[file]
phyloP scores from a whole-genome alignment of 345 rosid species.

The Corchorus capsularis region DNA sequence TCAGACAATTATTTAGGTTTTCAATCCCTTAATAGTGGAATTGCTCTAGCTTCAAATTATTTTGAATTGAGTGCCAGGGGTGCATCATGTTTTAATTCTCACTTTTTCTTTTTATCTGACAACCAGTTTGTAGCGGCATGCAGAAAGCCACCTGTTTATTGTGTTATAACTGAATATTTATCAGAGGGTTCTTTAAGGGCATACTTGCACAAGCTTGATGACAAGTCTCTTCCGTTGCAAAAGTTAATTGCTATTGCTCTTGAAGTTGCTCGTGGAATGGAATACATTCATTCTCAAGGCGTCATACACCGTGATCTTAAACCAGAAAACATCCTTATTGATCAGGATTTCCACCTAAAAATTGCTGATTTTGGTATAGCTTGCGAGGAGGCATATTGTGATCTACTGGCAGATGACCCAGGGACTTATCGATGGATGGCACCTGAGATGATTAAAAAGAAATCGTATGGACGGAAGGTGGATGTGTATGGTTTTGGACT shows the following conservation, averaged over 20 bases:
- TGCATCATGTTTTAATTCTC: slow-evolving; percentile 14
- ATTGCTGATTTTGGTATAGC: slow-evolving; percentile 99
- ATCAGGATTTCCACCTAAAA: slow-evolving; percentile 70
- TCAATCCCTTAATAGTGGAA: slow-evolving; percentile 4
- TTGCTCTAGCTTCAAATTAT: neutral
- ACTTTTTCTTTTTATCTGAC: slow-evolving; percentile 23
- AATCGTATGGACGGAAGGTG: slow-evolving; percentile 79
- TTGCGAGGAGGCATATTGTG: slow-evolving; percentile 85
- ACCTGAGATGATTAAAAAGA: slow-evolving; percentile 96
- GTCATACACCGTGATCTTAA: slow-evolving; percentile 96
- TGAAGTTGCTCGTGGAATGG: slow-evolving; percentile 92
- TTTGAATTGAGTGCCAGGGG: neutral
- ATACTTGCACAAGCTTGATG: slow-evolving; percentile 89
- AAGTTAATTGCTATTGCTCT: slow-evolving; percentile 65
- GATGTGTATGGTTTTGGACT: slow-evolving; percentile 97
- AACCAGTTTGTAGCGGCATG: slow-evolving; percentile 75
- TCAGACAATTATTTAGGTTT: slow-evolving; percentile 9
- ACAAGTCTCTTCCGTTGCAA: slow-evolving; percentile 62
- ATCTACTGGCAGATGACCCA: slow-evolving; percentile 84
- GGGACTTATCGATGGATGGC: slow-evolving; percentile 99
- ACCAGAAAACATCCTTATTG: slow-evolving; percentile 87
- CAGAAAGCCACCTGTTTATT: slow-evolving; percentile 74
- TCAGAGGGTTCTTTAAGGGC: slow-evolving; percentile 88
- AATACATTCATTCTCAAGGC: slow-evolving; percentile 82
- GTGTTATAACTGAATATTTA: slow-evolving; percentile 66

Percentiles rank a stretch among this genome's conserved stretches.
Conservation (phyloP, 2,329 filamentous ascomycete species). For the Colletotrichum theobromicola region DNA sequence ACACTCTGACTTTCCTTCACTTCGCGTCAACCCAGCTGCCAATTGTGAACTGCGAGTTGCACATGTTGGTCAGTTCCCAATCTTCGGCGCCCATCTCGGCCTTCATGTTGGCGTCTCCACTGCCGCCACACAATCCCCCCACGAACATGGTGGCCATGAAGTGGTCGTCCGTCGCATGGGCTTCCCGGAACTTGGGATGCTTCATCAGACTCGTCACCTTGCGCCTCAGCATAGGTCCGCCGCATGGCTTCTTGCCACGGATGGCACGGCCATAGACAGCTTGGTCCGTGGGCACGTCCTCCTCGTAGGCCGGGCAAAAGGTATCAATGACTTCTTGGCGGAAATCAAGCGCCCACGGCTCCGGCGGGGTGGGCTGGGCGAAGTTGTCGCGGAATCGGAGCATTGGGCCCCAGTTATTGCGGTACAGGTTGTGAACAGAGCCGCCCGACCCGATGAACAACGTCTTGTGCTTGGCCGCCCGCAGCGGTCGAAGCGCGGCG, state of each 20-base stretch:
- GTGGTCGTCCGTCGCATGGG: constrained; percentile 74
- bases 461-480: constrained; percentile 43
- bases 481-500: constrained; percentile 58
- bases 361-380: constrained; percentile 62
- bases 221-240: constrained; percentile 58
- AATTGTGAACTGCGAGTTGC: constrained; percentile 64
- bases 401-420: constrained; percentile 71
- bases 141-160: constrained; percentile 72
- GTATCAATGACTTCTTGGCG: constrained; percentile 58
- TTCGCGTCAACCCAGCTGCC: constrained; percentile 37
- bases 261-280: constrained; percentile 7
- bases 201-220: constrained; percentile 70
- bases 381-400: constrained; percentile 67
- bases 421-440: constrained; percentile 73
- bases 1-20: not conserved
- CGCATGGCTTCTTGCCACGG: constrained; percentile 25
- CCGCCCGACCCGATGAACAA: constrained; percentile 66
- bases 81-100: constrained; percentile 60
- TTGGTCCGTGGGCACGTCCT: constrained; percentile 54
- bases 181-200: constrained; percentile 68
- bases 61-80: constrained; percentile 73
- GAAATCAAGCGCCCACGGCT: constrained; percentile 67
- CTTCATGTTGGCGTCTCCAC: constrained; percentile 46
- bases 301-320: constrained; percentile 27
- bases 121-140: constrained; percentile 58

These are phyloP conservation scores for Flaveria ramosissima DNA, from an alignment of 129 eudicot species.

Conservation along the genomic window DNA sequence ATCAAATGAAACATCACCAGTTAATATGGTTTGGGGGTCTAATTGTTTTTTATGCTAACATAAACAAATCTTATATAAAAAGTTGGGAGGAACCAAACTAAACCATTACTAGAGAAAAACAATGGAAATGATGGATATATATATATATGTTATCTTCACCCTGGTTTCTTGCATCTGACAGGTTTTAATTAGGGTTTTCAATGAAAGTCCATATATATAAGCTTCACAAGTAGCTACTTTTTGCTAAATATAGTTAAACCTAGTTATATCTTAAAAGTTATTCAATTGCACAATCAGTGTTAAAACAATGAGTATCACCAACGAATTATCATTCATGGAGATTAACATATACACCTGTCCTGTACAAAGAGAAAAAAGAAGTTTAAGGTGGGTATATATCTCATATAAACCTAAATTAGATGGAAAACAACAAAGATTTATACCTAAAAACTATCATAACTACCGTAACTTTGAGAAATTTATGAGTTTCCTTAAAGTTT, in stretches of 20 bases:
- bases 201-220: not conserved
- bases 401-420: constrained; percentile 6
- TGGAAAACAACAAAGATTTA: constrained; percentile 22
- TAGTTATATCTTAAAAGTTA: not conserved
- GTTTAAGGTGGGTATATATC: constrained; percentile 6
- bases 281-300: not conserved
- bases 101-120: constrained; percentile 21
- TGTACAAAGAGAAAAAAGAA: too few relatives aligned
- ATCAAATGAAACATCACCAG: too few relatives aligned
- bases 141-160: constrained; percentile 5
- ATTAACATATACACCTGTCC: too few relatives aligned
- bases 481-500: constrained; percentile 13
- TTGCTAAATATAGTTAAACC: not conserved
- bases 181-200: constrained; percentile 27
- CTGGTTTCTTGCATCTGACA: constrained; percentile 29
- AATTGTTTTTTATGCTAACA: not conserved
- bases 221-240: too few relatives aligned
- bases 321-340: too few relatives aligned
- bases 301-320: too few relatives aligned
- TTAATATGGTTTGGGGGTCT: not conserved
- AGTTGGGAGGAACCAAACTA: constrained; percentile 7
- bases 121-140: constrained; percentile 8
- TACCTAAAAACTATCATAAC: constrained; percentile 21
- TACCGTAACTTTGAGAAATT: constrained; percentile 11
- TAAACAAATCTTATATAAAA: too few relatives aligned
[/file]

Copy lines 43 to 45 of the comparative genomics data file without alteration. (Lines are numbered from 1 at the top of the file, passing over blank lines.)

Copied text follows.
- bases 421-440: constrained; percentile 73
- bases 1-20: not conserved
- CGCATGGCTTCTTGCCACGG: constrained; percentile 25